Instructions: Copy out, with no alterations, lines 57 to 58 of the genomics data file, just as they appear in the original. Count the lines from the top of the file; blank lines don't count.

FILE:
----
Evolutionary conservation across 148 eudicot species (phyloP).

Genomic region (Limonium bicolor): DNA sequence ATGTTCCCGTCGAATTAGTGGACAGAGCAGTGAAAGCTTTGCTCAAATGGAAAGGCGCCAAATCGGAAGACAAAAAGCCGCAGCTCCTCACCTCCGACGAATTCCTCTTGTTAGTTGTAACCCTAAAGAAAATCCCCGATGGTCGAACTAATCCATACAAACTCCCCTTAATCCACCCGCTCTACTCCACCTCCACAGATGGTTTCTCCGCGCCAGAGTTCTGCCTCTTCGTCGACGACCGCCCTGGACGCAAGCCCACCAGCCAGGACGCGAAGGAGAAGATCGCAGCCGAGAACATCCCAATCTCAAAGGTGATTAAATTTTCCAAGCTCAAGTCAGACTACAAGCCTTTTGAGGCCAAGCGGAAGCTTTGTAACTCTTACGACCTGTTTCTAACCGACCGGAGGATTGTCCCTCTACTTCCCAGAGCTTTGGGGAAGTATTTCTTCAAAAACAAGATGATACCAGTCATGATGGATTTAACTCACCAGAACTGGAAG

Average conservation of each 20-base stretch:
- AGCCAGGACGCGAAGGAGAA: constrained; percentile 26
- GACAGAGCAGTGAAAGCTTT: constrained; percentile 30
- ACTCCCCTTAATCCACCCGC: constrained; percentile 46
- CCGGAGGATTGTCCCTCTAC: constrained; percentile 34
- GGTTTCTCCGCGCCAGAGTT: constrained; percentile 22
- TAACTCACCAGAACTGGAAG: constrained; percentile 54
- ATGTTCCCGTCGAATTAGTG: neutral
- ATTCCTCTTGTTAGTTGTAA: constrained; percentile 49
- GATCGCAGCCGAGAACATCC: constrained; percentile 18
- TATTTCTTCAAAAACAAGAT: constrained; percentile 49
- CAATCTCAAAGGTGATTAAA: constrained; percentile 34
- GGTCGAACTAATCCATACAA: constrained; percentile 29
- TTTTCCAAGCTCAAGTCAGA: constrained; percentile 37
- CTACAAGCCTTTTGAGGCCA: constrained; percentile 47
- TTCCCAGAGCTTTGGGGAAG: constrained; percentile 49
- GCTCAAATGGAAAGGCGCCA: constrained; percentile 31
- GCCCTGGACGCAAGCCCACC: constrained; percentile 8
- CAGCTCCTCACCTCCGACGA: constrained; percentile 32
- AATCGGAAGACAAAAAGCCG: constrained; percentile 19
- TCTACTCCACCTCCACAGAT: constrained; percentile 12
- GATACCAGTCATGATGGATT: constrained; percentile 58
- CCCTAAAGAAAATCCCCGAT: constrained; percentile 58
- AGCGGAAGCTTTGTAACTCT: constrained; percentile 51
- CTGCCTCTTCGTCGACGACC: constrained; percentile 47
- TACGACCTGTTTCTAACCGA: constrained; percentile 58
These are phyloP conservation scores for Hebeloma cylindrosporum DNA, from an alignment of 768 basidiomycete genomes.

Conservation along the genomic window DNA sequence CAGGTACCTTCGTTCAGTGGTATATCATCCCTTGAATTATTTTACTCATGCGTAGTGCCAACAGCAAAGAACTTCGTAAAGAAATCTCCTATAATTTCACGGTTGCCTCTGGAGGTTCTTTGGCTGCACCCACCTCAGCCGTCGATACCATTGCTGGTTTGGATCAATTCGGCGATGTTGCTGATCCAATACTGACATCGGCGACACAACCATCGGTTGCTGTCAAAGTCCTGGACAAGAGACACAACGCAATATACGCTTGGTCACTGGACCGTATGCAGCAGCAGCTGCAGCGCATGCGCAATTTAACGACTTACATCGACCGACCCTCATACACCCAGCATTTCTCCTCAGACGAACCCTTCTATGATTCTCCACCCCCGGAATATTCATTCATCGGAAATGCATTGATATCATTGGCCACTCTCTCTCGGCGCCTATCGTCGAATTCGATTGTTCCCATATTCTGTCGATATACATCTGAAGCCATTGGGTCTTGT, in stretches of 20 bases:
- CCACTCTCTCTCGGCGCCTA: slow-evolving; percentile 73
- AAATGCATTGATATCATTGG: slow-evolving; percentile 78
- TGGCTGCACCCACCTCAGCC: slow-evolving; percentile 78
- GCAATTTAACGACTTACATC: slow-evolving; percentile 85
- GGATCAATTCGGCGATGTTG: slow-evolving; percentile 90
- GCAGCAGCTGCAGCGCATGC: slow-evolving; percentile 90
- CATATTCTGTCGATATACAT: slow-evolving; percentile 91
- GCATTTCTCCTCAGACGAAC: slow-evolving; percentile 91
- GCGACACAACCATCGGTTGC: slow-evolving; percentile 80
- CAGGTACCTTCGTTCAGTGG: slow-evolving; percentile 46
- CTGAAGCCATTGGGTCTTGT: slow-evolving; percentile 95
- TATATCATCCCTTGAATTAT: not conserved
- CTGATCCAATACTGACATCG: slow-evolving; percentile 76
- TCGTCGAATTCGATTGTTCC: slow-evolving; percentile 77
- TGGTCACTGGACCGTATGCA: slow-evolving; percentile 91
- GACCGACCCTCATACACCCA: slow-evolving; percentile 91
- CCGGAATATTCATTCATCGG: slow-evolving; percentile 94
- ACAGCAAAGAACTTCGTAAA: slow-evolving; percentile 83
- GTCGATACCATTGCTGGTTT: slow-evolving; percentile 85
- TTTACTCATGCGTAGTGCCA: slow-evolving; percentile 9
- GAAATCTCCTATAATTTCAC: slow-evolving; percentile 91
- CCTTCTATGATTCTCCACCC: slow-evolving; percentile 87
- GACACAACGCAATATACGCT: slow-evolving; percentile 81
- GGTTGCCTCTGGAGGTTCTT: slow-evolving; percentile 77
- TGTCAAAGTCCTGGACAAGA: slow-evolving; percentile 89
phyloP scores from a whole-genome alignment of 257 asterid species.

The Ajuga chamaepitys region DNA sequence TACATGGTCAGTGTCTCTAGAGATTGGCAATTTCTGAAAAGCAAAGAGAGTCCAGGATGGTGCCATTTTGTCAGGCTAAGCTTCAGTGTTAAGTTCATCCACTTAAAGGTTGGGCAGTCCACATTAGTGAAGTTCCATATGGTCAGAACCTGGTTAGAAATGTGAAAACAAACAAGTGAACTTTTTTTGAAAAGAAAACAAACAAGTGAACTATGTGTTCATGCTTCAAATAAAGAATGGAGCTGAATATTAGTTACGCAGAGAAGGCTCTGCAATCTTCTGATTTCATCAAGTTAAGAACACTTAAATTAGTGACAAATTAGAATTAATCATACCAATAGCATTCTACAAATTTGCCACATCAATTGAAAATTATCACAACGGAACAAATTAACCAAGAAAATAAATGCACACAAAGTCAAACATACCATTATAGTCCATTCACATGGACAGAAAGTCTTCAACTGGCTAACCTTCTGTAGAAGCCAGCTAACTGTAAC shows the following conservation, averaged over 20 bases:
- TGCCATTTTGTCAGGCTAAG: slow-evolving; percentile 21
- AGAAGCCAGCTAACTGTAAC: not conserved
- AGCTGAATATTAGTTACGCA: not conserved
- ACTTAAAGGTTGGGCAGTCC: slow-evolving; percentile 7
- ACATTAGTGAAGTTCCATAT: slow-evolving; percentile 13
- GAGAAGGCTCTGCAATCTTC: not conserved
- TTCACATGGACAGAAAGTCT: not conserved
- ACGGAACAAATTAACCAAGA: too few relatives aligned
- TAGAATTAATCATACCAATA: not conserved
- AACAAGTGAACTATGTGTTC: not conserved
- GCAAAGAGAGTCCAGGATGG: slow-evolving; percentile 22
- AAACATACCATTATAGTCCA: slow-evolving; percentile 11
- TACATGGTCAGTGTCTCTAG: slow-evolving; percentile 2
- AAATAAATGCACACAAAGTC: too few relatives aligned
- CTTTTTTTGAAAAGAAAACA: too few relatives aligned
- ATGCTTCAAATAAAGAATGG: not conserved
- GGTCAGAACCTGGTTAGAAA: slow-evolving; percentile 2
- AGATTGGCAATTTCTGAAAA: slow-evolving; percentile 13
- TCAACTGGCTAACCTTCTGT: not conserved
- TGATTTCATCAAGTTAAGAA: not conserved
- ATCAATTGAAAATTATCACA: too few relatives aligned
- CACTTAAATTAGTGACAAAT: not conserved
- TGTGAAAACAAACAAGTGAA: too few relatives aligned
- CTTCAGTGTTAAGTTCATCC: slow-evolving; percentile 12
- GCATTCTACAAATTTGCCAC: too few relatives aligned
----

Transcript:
The Ajuga chamaepitys region DNA sequence TACATGGTCAGTGTCTCTAGAGATTGGCAATTTCTGAAAAGCAAAGAGAGTCCAGGATGGTGCCATTTTGTCAGGCTAAGCTTCAGTGTTAAGTTCATCCACTTAAAGGTTGGGCAGTCCACATTAGTGAAGTTCCATATGGTCAGAACCTGGTTAGAAATGTGAAAACAAACAAGTGAACTTTTTTTGAAAAGAAAACAAACAAGTGAACTATGTGTTCATGCTTCAAATAAAGAATGGAGCTGAATATTAGTTACGCAGAGAAGGCTCTGCAATCTTCTGATTTCATCAAGTTAAGAACACTTAAATTAGTGACAAATTAGAATTAATCATACCAATAGCATTCTACAAATTTGCCACATCAATTGAAAATTATCACAACGGAACAAATTAACCAAGAAAATAAATGCACACAAAGTCAAACATACCATTATAGTCCATTCACATGGACAGAAAGTCTTCAACTGGCTAACCTTCTGTAGAAGCCAGCTAACTGTAAC shows the following conservation, averaged over 20 bases:
- TGCCATTTTGTCAGGCTAAG: slow-evolving; percentile 21